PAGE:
Instead, he promised president Koroma the support of the World Bank in “leveraging the $100 million per year in concessional credits and grants that are currently available to Sierra Leone.”
This may not be the kind of promise president Koroma wanted to hear, but perhaps the World Bank chief’s vote of confidence on the current state of the country’s economy and political stability, may well prove vital for the government.
This is what Makhtar Diop told president Koroma, the people of Sierra Leone and the international community in Freetown last week:
“Barely two decades ago, Sierra Leone was embroiled in a conflict of unimaginable proportions. But Sierra Leone chose peace and worked its way out of conflict with the assistance of the international community.
Since the end of the brutal civil war in 2002, Sierra Leone has made tremendous progress towards political stability and economic growth. The country has been on a path of reconciliation, reconstruction, and stabilization.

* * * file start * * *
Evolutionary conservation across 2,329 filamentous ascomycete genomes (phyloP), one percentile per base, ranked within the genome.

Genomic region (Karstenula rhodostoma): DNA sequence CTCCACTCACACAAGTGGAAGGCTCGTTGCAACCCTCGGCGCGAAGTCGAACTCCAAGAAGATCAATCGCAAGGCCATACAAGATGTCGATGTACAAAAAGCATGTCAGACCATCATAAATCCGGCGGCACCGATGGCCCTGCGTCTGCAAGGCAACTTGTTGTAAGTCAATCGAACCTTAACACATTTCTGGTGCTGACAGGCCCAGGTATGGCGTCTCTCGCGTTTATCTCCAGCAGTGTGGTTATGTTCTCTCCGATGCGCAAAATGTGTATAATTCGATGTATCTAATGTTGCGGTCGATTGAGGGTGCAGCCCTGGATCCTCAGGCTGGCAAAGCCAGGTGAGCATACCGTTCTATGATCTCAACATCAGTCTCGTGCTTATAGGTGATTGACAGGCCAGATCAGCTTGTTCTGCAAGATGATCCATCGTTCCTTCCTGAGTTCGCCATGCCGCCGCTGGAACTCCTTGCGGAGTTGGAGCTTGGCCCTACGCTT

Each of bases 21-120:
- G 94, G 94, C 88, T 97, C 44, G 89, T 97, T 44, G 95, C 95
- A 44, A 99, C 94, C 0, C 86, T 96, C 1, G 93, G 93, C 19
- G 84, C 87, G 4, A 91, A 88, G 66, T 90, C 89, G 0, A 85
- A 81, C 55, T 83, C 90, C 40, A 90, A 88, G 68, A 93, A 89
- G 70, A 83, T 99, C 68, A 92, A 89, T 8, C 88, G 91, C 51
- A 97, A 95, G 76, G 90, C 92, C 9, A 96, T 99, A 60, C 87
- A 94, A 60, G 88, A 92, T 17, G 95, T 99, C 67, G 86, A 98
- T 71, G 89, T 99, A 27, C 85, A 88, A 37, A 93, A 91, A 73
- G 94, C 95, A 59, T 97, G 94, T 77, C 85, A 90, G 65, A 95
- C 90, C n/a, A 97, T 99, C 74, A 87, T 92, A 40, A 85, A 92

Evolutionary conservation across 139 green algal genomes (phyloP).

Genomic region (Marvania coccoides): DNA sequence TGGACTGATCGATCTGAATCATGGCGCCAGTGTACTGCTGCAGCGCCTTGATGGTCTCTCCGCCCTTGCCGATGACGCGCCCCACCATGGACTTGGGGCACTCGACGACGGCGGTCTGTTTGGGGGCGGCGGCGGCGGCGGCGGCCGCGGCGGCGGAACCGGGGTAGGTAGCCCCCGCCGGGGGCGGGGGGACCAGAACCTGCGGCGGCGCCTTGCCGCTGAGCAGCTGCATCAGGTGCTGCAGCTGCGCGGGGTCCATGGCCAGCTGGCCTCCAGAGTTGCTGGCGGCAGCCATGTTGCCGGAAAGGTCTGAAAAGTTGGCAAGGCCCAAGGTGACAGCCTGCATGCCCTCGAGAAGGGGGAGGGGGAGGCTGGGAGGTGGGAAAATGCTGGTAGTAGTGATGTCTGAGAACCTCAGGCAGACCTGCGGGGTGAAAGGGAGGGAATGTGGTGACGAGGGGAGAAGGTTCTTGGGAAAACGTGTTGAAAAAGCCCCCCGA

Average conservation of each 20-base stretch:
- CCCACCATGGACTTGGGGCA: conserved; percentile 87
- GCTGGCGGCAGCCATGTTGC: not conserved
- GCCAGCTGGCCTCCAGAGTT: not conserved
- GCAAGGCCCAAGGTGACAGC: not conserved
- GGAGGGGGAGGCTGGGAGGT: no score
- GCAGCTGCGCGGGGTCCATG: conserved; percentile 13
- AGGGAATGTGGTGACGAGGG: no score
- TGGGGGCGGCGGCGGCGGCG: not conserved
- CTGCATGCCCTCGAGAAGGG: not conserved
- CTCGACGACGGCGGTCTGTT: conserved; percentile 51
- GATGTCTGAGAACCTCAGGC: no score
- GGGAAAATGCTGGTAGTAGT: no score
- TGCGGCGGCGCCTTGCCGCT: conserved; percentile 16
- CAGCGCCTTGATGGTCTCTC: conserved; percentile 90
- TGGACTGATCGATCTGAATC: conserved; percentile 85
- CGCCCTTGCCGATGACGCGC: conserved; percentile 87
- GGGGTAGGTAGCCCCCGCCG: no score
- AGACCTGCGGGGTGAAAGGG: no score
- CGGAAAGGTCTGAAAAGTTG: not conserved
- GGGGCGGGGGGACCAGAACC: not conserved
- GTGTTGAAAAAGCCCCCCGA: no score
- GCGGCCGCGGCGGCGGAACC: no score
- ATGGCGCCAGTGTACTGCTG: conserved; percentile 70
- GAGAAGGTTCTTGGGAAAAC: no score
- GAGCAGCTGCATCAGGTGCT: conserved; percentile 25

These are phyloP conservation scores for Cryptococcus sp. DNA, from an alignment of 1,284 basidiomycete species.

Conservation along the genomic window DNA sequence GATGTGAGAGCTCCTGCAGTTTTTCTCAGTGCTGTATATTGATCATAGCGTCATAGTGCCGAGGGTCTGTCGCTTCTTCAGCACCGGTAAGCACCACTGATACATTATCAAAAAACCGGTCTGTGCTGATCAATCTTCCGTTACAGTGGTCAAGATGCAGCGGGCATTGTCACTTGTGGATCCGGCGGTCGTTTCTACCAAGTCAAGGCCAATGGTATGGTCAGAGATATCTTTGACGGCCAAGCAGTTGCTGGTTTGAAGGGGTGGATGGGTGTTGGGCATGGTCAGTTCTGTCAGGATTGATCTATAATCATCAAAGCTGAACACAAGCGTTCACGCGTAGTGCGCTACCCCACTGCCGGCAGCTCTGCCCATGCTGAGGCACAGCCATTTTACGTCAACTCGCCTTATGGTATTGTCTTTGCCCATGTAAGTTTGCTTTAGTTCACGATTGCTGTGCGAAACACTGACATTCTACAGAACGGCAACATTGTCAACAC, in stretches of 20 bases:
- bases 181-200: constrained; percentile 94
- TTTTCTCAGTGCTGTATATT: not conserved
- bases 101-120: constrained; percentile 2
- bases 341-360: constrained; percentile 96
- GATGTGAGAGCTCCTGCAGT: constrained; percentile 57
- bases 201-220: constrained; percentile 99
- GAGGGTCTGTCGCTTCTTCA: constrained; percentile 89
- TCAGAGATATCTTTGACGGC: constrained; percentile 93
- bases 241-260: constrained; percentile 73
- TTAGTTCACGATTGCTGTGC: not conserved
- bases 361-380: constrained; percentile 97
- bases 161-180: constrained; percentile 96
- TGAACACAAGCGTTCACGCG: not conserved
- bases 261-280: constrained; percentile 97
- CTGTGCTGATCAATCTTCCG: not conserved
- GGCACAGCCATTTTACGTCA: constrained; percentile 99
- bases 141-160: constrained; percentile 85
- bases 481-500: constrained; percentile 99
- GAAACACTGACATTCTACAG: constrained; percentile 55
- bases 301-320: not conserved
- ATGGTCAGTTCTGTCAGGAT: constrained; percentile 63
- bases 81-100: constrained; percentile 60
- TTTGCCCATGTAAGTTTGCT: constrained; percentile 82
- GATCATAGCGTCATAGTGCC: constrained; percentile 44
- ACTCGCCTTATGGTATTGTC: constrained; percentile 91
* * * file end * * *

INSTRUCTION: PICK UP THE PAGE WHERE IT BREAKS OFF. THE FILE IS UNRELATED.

By achieving a sustained record of reforms, Sierra Leone’s CPIA – the World Bank’s composite rating of various development indicators – has moved up to 3.3 over the last few years.
Based on this metric, Sierra Leone has technically moved beyond the threshold of Fragile and Conflict Affected States (FCS).
However, Sierra Leone remains an active player in the cohort of fragile states, and we congratulate the Government on its role in the G7+ process.
Sierra Leone has moved from conflict to stability, holding three presidential and general elections between 2002 and 2012, including a change in government in one instance.
We cannot underestimate the difficulty of such electoral processes and orderly transitions in government – and for this, we commend you.
Recovery and reconstruction, which is well underway, will be costly as well.
Sierra Leone deserves to celebrate its success and reap the benefits of the peace dividend.